Republican presidential hopefuls Sen. Sam Brownback, R-Kan., left, and former New York City Mayor Rudy Giuliani, right, shake hands over the lap of former Massachusetts Gov. Mitt Romney, center, at the end of the Republican presidential primary debate hosted by Saint Anselm College in Manchester, N.H., Tuesday, June 5, 2007.
AP Photo / Elise Amendola
MANCHESTER, N.H. — President Bush won't be on the ballot in November 2008, but the Republicans who want to be clearly believe their best chance comes by distancing themselves from their party leader.
The 10 candidates yielded Bush no quarter during a spirited two-hour debate Tuesday night, as they contrasted their positions on a host of issues with those of the unpopular president.
"It's a typical Washington mess," former New York Mayor Rudy Giuliani said of the immigration bill Bush wants Congress to approve.
"I think we were underprepared and underplanned for what came after we knocked down Saddam Hussein," former Massachusetts Gov. Mitt Romney said on the topic of Iraq.
"The president ran as a conservative and governed as a liberal," said Rep. Tom Tancredo of Colorado. "That is what has really been the basis, I think, of the distrust that has developed among the Republican base. It's well founded."
The criticism was all the more pronounced because it was leveled as Bush traveled overseas for an economic summit in Germany, where he already has encountered protesters equally critical of his governance.
"I never heard such a piling on of a sitting president who's of the same party," said Linda Fowler, a government professor at Dartmouth College. "They were as tough on him as the Democrats were."
Fowler attributed the criticism not just to polls, which show the president's popularity mired at 35 percent, but a recognition within the GOP that it must redefine itself if it is to avoid a clean sweep from power in 18 months.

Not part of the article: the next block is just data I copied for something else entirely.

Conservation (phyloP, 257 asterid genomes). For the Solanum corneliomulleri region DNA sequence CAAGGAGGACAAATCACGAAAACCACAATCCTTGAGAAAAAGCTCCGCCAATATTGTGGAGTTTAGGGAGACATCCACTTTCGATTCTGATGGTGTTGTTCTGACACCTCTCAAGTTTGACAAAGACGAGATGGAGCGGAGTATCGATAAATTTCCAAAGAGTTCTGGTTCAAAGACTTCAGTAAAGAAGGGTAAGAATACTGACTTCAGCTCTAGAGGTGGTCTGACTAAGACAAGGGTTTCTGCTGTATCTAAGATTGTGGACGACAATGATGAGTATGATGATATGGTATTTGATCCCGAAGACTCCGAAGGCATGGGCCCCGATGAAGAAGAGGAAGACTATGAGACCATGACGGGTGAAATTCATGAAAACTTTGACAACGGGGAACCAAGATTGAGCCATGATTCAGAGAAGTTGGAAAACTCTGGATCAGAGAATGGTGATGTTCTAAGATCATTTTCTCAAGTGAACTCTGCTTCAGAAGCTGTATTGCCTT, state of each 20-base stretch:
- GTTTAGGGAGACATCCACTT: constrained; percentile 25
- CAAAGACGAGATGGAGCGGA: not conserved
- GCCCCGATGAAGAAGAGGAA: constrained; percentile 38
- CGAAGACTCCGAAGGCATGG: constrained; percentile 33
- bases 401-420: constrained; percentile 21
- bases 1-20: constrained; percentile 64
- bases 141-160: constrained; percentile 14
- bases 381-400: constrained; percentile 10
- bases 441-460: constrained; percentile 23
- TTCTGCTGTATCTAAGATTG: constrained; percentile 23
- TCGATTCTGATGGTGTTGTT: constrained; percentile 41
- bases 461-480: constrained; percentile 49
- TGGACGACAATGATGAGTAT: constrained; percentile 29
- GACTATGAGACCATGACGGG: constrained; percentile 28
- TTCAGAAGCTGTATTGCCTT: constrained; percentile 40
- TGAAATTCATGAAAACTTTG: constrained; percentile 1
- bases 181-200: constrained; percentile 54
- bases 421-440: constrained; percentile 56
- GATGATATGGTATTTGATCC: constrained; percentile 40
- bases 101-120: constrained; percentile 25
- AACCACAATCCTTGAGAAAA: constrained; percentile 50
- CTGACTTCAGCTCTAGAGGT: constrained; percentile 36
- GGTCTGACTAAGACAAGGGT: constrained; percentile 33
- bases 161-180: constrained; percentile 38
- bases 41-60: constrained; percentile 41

"When parties are struggling with their identity, there is an attempt to go back to first principles, so in many ways, the most striking criticism was not just that the war had been handled incompetently, but that the party principles had been abandoned. That's the first step in positioning one's self to be the `true Republican,'" Fowler said.
One sketchpad for that definition was immigration, as Giuliani, Romney and Tancredo led the charge against Sen. John McCain of Arizona for co-authoring the Bush-backed legislation with Sen. Edward M. Kennedy of Massachusetts, a liberal Democratic icon.
"If they get across my fence, we sign them up for the Olympics immediately," said Rep. Duncan Hunter of California, a vocal opponent of the bill and a proponent of building more fencing along the U.S border with Mexico.
"For us to do nothing is silent and de facto amnesty," said McCain, using a word popular among critics of the legislation.
But a broader canvas was a question asking the candidates what had been Bush's biggest mistake in office.
"Spending," came the simple answer from Sen. Sam Brownback of Kansas.
Rep. Ron Paul of Texas said: "The president ran on a program of a humble foreign policy, no nation-building and no policing of the world, and he changed his tune."
Former Virginia Gov. Jim Gilmore said the party had abandoned its conservative principles, while former Arkansas Gov. Mike Huckabee said Bush had failed to clearly communicate his positions.
"We went to Washington to change Washington, and Washington changed us," said former Wisconsin Gov. Tommy Thompson, once a member of Bush's Cabinet. "If we're going to spend money like as foolishly and as stupidly as the Democrats, the voters are going to vote for the professional spender — the Democrat — not the amateur spender — the Republican."
In so doing, the GOP candidates clearly contrasted themselves with the man they hope to replace, even if it meant violating the cardinal rule of a Republican icon they routinely embrace.
"Thou shalt not speak ill of any fellow Republican," former President Reagan used to say.